Sometimes we forget to question things that seem so obvious to us that we are blind to them. Many years ago when I first flew to Europe, the airport had a sign for rest rooms. I looked for men and women logos, but quickly discovered the rest rooms were little sleeping areas that could be rented for a few hours between flights. Yeah, room to rest in. Rest rooms. Got it.
Similarly consider the word toadstools. We all know what a toadstool is, but does it derive from toad stool?
So what about probability? We use the word in common language without thinking what it means. And in fact, we often mean different things. How do we relate the probability of a dice throw coming up seven to the probability of rain tomorrow? Is it probable you know what you are talking about? What is the probability of having breast cancer? Is that a well-defined concept?
We have no problem with the dice issue. The probability that any number will come up can be calculated by simply assuming each side has an equally likely change of coming up and that the two events (that is, the two tossed dice) are independent. However, when you ask most people what it means to say that we have a 30% chance of rain tomorrow, they will not be able to give an operational definition of what that means. But even though they might not be able to define the probability, they know that 30% is more likely than 20% and less likely than 40%. But if it is not raining today and the weatherman predicts rain tomorrow with 100% probability, what does that mean?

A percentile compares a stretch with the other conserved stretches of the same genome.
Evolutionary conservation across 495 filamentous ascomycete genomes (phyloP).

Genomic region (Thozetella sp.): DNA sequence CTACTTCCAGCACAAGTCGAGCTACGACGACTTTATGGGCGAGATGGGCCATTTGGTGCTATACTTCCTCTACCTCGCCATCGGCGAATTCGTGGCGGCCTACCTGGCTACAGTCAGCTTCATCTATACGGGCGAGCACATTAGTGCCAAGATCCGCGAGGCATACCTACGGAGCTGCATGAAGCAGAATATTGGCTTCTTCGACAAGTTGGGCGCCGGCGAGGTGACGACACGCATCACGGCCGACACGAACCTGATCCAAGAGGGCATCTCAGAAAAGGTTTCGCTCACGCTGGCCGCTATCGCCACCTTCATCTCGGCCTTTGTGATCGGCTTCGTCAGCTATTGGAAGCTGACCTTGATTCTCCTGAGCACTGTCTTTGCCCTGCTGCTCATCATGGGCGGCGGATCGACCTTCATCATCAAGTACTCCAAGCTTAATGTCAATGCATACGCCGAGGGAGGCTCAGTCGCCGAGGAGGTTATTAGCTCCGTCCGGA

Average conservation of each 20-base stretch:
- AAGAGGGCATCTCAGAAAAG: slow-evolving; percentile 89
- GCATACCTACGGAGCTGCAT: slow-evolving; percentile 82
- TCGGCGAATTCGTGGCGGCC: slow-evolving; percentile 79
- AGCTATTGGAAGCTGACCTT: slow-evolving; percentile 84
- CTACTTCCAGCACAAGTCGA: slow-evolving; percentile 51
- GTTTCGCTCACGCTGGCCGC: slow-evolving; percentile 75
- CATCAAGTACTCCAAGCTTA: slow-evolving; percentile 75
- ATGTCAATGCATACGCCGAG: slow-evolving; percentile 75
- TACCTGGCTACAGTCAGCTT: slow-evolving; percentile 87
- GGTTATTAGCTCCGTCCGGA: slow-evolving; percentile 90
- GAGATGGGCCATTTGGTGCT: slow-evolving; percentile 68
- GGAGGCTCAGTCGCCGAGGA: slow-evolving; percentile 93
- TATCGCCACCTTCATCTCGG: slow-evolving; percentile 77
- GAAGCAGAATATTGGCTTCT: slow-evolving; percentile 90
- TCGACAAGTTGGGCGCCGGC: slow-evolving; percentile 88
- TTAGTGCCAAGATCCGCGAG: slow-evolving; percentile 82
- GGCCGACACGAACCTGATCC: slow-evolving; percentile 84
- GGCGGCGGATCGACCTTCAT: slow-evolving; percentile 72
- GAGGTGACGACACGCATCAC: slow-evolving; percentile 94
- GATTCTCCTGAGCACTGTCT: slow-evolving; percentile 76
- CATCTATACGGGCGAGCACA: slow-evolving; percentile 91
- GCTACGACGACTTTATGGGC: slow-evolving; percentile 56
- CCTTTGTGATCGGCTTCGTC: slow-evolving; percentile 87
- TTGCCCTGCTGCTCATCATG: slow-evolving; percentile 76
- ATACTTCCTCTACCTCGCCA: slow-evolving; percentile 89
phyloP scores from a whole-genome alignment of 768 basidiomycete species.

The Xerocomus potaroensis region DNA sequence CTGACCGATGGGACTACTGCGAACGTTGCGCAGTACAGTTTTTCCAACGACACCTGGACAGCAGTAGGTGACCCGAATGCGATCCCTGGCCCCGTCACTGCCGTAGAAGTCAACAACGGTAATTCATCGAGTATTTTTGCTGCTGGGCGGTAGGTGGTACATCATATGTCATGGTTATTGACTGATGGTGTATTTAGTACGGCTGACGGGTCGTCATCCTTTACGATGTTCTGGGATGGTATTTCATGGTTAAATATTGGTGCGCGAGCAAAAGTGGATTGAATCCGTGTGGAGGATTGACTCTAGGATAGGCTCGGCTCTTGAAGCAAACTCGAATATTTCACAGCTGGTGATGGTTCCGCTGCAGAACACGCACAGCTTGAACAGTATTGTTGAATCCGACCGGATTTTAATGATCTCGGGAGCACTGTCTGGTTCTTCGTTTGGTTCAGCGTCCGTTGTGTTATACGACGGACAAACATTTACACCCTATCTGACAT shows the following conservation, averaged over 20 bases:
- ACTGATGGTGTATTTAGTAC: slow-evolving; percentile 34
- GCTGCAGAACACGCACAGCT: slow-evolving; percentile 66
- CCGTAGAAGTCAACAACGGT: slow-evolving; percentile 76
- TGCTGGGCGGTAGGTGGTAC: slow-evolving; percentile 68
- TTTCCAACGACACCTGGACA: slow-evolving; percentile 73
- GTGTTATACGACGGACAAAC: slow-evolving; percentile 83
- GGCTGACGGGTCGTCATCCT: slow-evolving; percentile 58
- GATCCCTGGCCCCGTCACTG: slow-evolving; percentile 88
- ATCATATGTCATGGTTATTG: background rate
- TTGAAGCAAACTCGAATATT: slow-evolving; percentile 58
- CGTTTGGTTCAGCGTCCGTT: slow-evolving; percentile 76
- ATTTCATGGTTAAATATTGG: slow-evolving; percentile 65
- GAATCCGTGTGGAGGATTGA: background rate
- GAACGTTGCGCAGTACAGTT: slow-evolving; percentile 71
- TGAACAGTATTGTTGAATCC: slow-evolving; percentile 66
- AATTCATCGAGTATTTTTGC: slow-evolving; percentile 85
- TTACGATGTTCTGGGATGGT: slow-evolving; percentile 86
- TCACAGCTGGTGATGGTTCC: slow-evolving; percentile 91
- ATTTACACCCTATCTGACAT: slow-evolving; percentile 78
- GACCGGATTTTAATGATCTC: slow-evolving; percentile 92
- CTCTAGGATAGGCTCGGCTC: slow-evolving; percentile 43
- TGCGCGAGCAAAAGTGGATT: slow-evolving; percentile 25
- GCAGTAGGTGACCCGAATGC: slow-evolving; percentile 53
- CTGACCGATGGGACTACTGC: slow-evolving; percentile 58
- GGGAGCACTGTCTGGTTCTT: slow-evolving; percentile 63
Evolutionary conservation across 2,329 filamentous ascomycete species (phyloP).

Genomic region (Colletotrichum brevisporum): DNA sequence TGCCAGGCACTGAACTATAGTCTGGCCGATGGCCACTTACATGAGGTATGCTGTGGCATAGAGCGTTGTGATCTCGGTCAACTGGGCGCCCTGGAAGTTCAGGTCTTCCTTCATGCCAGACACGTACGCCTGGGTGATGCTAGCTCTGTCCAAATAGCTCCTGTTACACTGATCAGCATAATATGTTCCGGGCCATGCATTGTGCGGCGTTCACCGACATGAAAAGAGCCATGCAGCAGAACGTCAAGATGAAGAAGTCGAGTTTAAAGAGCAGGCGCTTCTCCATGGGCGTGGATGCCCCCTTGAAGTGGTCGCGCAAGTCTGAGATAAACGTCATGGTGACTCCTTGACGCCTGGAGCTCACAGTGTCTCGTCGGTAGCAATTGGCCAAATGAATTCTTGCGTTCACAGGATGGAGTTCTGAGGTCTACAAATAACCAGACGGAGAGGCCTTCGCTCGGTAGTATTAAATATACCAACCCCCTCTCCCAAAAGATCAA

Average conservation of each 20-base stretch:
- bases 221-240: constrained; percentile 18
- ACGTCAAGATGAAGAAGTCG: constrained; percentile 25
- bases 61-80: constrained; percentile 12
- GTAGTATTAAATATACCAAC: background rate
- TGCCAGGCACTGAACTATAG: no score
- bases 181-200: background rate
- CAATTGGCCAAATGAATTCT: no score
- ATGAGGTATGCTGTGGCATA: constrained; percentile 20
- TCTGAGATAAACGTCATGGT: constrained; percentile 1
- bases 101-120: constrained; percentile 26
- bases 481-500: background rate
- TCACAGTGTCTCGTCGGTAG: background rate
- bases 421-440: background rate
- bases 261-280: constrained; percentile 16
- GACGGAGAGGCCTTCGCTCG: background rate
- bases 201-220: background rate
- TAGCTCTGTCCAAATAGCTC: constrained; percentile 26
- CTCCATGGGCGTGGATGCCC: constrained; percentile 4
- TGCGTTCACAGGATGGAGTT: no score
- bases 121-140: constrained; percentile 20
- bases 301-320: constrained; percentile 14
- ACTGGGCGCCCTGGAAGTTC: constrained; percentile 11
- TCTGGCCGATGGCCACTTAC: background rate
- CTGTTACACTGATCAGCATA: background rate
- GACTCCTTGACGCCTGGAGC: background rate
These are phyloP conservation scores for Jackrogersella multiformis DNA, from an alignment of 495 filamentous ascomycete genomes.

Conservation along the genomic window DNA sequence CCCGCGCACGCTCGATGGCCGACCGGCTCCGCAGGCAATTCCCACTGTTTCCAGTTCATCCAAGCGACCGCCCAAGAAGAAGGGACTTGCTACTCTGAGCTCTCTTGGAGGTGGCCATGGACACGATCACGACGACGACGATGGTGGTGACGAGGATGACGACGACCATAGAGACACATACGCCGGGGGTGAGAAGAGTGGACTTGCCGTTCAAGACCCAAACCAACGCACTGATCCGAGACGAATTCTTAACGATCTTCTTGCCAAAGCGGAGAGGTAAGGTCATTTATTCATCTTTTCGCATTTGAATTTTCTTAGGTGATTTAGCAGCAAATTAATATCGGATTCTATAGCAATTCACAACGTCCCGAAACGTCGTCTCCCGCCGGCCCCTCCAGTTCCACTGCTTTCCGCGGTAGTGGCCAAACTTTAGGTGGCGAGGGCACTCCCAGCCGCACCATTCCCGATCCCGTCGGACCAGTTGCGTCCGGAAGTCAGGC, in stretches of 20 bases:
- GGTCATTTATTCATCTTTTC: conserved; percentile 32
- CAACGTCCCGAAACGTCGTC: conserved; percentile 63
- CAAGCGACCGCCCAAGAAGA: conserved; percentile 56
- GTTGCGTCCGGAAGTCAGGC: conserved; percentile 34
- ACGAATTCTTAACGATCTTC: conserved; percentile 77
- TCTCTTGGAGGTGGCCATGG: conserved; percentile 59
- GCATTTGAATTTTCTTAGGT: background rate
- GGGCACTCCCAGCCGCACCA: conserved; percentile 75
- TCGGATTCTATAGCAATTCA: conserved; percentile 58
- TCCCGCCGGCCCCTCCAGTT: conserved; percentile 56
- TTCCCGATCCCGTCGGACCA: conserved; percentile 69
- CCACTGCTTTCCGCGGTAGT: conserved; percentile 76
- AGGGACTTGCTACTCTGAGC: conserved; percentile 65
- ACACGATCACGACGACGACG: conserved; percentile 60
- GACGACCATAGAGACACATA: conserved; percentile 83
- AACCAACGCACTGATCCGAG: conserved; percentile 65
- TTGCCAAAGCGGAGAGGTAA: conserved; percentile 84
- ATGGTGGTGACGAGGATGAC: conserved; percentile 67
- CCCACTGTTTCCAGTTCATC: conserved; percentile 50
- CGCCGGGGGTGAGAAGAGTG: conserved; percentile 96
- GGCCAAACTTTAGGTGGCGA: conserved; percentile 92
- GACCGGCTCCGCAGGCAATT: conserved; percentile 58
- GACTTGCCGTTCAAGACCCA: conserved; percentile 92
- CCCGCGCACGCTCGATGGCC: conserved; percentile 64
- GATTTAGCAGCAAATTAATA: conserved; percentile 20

Part of the difficulty in nailing down real world probabilities is that they change dramatically with increasing knowledge. If I ask you to estimate the probability that a person has breast cancer, and later tell you that person is a woman, your estimate should change. If I then add that she is over fifty and in good health, it should change again. Then if I tell you her mother, grandmother, and both aunts had it, what is your response? Finally, I tell you she just had a mammogram and it came back negative. Is there a way to make sense of all these gyrations?
Yes, and there are many good books that develop the whole theory of multi-variant probabilities, but that is not the issue here. In this necessarily short article, I only want to make the single point that we need to be careful of the working definitions we use, and that we have to be particularly careful of those slippery words we use in common language.
When I taught introductory physics, we counted up the new, or more rigorous definitions that were required of our students and found that the vocabulary we expected them to learn was similar in size to learning a new conversational language. For instance, I had great difficulty convincing students that speed and velocity were not the same thing.
In the same way, as we look through the decision theory-oriented puzzles and problems, it’s good now and then to step back and make sure we all agree on what we are discussing.